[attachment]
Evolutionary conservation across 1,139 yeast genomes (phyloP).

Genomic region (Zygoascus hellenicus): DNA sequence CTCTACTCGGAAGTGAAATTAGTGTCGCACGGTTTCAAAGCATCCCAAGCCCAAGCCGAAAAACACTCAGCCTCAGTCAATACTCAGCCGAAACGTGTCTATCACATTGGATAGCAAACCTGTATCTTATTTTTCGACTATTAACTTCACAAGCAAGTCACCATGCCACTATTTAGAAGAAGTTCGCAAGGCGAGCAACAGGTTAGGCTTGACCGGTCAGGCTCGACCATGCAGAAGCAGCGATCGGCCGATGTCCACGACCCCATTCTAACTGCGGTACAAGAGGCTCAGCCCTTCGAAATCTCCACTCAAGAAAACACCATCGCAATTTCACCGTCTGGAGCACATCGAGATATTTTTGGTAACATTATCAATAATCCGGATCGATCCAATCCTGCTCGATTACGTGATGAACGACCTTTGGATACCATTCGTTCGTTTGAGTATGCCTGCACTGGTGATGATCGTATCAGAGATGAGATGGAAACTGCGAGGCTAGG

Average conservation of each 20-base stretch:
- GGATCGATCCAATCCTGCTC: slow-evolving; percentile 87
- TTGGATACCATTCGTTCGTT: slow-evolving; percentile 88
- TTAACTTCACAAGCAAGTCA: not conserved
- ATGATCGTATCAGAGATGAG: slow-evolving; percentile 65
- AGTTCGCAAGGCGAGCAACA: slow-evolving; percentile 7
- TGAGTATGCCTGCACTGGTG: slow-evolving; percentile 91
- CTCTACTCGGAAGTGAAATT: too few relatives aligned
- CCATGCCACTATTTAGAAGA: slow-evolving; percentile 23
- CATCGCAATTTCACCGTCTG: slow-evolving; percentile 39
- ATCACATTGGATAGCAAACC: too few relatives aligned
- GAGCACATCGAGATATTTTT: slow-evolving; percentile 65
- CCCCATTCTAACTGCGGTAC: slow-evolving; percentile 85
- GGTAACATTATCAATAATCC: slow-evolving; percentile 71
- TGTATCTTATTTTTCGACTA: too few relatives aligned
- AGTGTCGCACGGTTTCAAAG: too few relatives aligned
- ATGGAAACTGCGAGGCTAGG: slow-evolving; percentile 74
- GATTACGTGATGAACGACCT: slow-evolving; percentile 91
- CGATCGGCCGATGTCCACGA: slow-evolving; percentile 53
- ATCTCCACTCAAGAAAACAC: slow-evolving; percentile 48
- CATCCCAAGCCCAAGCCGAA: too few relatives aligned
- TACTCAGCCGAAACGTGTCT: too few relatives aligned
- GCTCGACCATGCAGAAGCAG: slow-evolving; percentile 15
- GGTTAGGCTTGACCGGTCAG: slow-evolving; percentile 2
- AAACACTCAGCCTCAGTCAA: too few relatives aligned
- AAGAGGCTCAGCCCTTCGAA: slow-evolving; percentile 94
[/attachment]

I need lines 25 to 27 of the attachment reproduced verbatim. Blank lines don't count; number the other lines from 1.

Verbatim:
- GCTCGACCATGCAGAAGCAG: slow-evolving; percentile 15
- GGTTAGGCTTGACCGGTCAG: slow-evolving; percentile 2
- AAACACTCAGCCTCAGTCAA: too few relatives aligned